See Figure 1
The air cleaner has a dual purpose. It not only filters the air going to the carburetor or throttle body (as equipped), but also acts as a flame arrester if the engine should backfire. The engine should never be run without the air cleaner installed unless an engine maintenance procedure specifically requires the temporary removal of the air cleaner. Operating a vehicle without its air cleaner results in some throaty sounds from the engine giving the impression of increased power but will only cause trouble. Unfiltered air to the carburetor will eventually result in a dirty, inefficient carburetor and engine. A dirty carburetor increases the chances of carburetor backfire and, without the protection of an air cleaner, an underhood fire becomes a very real danger.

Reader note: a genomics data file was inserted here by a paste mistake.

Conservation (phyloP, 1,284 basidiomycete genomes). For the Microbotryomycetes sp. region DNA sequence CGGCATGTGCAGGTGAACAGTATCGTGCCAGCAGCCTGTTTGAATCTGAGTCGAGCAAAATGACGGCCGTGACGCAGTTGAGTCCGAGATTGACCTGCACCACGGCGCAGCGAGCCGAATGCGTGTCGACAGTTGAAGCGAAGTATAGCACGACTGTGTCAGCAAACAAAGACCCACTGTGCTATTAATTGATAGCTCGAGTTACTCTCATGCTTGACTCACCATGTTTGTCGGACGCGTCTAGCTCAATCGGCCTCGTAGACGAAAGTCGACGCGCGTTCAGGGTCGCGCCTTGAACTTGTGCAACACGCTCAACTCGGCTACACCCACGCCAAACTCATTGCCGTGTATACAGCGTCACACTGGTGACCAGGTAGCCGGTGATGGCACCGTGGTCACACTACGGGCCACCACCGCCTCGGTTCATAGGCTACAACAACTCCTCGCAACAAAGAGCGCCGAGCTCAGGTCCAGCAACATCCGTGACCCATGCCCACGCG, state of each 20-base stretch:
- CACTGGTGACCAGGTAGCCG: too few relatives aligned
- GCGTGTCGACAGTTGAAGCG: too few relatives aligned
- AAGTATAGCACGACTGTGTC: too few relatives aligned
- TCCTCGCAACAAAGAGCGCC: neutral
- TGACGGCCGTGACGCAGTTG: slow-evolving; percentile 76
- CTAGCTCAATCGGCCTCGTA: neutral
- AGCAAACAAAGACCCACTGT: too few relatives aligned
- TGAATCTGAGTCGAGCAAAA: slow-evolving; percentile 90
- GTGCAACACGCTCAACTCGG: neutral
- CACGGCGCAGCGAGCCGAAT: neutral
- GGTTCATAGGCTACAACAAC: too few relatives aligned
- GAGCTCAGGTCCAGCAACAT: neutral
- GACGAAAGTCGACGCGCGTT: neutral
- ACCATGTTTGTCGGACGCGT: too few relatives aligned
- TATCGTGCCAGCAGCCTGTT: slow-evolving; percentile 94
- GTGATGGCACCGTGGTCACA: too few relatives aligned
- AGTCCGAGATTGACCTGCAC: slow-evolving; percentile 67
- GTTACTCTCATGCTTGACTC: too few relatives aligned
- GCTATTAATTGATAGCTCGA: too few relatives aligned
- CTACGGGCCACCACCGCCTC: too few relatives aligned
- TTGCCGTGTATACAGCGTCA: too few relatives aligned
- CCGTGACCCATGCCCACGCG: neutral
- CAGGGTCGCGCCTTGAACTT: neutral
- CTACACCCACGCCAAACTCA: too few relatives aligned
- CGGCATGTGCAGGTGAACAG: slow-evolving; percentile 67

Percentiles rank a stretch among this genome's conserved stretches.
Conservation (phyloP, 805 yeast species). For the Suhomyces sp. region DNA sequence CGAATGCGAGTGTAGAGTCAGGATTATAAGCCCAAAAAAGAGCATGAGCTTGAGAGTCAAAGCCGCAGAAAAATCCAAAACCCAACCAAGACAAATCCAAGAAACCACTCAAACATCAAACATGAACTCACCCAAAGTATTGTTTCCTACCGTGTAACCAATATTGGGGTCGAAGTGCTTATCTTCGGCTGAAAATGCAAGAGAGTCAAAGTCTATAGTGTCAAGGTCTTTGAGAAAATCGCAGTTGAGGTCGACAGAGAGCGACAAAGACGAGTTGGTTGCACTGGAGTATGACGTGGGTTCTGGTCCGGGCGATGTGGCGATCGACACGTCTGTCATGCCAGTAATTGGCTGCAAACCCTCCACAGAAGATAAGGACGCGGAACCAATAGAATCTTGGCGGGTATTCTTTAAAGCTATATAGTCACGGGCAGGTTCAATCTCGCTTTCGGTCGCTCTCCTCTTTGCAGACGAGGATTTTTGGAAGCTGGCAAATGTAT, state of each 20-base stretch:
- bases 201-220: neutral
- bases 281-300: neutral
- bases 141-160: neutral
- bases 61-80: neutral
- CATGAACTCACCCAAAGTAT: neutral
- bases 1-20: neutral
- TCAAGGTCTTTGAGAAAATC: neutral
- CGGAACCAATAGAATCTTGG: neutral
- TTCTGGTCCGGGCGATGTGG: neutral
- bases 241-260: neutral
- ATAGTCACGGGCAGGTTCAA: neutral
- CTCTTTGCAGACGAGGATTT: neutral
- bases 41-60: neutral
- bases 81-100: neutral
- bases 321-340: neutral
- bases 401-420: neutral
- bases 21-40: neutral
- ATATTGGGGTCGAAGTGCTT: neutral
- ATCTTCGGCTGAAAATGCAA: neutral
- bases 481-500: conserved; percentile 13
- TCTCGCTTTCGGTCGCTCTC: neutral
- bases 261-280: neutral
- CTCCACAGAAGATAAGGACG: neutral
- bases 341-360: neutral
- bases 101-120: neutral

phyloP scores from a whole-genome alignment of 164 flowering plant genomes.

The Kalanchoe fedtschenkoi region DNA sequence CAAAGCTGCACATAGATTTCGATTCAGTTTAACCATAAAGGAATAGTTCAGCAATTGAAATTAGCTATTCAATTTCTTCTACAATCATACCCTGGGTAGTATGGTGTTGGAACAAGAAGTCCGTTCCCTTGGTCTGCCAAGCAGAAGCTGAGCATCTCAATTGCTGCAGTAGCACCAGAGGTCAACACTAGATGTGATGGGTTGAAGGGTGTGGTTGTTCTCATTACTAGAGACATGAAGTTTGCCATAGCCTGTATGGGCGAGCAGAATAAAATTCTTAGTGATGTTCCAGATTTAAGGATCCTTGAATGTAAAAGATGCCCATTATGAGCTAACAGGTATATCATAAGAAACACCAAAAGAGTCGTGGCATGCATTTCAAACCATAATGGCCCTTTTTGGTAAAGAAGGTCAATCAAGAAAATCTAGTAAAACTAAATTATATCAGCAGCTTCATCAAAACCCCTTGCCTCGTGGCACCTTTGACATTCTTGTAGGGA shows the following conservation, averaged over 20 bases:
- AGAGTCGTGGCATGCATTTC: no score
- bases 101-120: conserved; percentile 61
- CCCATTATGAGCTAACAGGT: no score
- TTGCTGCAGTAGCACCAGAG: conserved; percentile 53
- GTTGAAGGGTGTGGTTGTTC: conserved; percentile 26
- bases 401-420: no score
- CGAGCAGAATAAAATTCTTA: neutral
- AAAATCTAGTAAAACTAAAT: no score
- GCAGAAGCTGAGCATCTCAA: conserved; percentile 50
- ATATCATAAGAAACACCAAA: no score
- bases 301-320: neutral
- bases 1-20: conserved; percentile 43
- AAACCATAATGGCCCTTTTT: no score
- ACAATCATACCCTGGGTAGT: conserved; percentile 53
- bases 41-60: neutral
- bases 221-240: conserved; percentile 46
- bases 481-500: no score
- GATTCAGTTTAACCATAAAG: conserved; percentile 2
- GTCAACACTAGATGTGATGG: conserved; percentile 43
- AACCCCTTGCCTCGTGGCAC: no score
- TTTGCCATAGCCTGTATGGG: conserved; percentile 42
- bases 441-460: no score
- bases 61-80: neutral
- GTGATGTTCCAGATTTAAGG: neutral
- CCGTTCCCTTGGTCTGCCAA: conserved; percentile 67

Your truck is equipped with an air cleaner element of the paper cartridge type. The element should be replaced every year or 30,000 miles, whichever comes first. If the truck is operated in heavy traffic or under dusty conditions, replace the element at more frequent intervals.
REMOVAL & INSTALLATION
See Figures 2, 3 and 4
For most vehicles, the filter element is easily accessible by removing the cover from the air cleaner assembly.
- Loosen the wing nut(s) at the center of the air cleaner cover, and/or release all of the clamp fasteners along the cover's edge.
Vehicles equipped with MFI-Turbo or CMFI motors use an air cleaner housing which is mounted remotely from the throttle body (unlike carbureted or TBI motors whose housing sits on top of the unit). On these vehicles, follow the air snorkel back from the engine to locate the housing. It may be necessary to disconnect one or more of the air hoses from the housing before removing the filter.
- Remove the cover from the air cleaner assembly, then remove the air cleaner element from the housing.
- If necessary, disconnect the air intake hose, and, if applicable, the heat stove and/or vacuum line(s), from the air cleaner housing, then remove the housing from the vehicle.